Kids on college
campuses across America are semi-regularly engaging in the campus-wide rather unimaginatively denoted, humans
, but those I know who really want to catch the full sense of hilarity
of it call it by another name: zombie apocalypse
The essential rules of the game are simple. A few hundred people sign up to play. Players wear some totem to indicate they are in the game. You start with one zombie. That zombie tries to tag humans who are playing; if the zombie succeeds, the tagged human becomes a zombie after a set period of time. Uh-oh, now you've got two zombies out there. Before long, four, eight, sixteen
, etc, etc, etc, a billion
!! Sadly, it is highly unlikely that a billion people will be simultaneously enticed to play the game. Those who really get into the zombie role often go far beyond wearing whatever article of clothing is required to denote such an identification
; some go all out with face paint
, fake blood
, torn, shambling looking clothes, and the whole cadence
of lurching around demanding brain
The most essential version simply requires players to simply 'survive' as humans for some predetermined period of time. Variations include 'last human wins' (wherein the game continues until that point is reached). Typically, rules allow players to 'stun' zombies by throwing balled up socks or the like at them, or shooting them with nerf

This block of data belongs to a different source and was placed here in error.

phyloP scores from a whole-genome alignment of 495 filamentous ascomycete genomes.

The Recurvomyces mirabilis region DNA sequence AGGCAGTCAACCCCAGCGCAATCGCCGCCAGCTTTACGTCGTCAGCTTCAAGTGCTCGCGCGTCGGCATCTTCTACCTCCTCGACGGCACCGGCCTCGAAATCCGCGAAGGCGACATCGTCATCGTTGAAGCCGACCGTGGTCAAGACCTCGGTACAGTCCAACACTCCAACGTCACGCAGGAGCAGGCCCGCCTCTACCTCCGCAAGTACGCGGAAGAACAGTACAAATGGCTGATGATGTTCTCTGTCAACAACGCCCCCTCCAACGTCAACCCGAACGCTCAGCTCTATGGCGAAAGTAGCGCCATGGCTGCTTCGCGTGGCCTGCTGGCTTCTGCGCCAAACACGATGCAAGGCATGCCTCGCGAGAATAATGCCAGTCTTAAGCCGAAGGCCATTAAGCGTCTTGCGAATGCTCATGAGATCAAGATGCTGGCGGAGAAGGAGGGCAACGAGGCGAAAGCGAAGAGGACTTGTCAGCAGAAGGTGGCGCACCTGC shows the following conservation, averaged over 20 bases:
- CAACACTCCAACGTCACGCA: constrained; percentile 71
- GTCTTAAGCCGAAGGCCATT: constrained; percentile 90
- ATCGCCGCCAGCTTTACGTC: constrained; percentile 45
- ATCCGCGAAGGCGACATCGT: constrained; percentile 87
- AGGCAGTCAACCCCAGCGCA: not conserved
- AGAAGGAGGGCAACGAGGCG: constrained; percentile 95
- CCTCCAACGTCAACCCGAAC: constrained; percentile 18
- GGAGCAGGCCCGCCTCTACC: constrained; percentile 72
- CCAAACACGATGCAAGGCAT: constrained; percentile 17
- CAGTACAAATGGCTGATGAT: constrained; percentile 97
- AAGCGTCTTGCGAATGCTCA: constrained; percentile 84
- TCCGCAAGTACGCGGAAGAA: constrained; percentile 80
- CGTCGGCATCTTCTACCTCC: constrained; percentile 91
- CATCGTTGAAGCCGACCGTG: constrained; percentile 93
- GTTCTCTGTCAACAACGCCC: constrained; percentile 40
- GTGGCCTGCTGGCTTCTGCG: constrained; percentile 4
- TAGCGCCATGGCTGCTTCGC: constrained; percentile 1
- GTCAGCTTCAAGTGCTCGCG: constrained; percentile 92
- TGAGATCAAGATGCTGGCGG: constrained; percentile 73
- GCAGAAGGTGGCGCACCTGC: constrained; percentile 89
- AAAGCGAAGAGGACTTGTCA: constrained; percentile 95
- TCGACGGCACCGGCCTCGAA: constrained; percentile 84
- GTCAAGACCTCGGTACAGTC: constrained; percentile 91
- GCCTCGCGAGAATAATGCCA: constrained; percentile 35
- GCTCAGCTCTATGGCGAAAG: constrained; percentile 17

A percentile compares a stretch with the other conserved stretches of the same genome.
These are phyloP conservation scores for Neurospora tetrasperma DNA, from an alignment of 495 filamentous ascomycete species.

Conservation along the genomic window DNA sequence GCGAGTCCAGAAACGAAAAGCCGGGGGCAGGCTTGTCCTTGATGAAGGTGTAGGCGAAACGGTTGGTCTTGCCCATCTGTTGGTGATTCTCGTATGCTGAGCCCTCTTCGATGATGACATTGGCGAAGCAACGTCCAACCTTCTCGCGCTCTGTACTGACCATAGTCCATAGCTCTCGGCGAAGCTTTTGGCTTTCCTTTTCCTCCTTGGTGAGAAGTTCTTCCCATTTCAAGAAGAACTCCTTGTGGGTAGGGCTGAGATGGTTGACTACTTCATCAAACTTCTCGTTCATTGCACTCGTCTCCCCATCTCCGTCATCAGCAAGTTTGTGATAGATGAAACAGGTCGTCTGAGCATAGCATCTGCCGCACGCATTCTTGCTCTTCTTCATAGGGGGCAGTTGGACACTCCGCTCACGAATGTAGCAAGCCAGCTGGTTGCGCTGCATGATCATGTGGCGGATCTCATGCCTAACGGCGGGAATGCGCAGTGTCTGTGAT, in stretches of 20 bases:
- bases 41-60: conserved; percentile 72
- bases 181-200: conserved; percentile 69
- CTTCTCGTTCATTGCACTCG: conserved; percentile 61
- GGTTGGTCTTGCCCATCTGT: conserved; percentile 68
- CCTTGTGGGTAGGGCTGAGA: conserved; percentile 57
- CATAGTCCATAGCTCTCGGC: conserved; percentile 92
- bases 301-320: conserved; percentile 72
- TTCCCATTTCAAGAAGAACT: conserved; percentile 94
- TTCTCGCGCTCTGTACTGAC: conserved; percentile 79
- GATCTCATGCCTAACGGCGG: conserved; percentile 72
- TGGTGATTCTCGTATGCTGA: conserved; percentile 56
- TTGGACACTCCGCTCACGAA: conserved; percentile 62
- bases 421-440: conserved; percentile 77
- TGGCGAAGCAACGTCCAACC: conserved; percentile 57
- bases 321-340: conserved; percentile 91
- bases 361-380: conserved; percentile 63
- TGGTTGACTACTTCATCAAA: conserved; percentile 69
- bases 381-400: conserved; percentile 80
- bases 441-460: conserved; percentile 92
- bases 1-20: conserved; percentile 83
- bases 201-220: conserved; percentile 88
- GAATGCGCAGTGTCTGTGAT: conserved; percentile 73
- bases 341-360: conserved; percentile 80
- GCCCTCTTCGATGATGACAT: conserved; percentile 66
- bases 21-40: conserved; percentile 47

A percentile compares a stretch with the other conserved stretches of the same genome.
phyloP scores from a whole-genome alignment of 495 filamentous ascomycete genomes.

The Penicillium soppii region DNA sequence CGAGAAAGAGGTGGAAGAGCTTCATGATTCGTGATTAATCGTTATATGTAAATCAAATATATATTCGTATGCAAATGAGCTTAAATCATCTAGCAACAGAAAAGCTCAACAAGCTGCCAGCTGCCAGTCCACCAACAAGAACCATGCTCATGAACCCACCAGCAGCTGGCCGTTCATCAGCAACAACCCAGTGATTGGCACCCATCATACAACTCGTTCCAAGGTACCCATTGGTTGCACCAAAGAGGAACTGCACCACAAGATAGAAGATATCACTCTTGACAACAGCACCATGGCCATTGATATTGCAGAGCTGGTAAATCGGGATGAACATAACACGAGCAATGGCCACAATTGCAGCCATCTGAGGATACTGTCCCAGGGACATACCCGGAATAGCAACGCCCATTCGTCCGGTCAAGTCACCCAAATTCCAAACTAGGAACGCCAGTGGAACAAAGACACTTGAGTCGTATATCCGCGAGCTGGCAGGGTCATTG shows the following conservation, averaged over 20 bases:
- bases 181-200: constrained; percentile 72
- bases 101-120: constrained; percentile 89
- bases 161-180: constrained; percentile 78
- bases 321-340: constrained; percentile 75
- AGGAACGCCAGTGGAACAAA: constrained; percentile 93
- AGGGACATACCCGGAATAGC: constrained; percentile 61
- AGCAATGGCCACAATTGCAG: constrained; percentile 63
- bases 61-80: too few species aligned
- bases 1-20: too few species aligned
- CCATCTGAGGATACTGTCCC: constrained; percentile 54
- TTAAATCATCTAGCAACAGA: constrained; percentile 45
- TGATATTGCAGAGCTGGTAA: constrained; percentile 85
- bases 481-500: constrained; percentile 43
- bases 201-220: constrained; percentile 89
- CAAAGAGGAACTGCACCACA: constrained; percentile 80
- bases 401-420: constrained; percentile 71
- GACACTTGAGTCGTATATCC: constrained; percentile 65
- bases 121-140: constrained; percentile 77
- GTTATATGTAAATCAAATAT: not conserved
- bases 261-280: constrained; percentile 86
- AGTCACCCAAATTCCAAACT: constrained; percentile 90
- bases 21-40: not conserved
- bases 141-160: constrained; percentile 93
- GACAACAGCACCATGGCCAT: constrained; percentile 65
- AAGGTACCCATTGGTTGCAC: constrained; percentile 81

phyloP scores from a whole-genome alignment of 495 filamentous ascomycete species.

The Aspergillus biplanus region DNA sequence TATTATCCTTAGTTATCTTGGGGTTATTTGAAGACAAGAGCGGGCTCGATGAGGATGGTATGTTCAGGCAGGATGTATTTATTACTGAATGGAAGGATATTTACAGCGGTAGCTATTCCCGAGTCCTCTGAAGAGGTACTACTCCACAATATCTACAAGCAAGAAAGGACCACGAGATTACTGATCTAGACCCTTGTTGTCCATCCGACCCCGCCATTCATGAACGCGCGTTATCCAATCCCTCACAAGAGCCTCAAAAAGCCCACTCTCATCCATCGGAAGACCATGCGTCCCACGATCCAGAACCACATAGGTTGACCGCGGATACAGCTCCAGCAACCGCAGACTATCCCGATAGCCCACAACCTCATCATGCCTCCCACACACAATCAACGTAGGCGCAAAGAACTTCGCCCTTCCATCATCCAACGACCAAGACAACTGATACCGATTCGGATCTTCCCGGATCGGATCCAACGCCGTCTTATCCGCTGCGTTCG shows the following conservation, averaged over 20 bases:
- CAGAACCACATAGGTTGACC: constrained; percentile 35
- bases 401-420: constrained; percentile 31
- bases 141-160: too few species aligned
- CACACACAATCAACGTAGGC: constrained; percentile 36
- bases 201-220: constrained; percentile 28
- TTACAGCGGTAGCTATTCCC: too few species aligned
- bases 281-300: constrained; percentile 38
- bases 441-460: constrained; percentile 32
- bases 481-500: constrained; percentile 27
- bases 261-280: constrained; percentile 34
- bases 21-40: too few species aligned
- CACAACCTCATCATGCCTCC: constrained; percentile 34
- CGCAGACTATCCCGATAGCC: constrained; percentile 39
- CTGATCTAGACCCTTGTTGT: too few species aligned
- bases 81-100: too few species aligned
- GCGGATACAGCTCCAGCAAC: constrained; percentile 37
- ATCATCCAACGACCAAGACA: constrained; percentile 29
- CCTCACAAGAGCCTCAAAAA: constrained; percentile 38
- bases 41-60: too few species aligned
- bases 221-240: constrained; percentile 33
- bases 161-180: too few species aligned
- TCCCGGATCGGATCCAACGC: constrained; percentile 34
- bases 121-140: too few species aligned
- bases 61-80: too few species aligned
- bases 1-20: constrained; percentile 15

guns (which has provoked some campus controversies). There are, typically rules deeming certain zones 'off limits' for game play, and play cutting off at some arbitrarily designated bedtime, and restarting in the morning.
Even better variations introduce more monster types into the mix. Think Zombie-Vampire
Apocalypse, with each monster group trying to bag the most humans, and each having different limitations -- vampires can't tag you under the sunlight, and will 'die' if they don't tag a new victim every day; werewolves can't be stunned but their taggings don't convert you until the moon comes out. Different safe times and zones apply to each group. Some variations award points based on the number of monsters stunned or victims tagged -- so a player who eventually gets 'turned' simply keeps on racking up points, but switches to getting points against monsters to getting them against humans. I imagine someday somebody will come up with a system wherein every player is issued an electronic bracelet
or similar device to track their status, which will allow implementation of the old saw that when a particular vampire is slain, all of its 'descendants' revert to humanity.
I recommend that every student participate in such a game/event when the opportunity arises. After all, you never know when you'll need to put the skills honed through such an endeavour to the test against a real
influx of zombies, vampires, and werewolves!!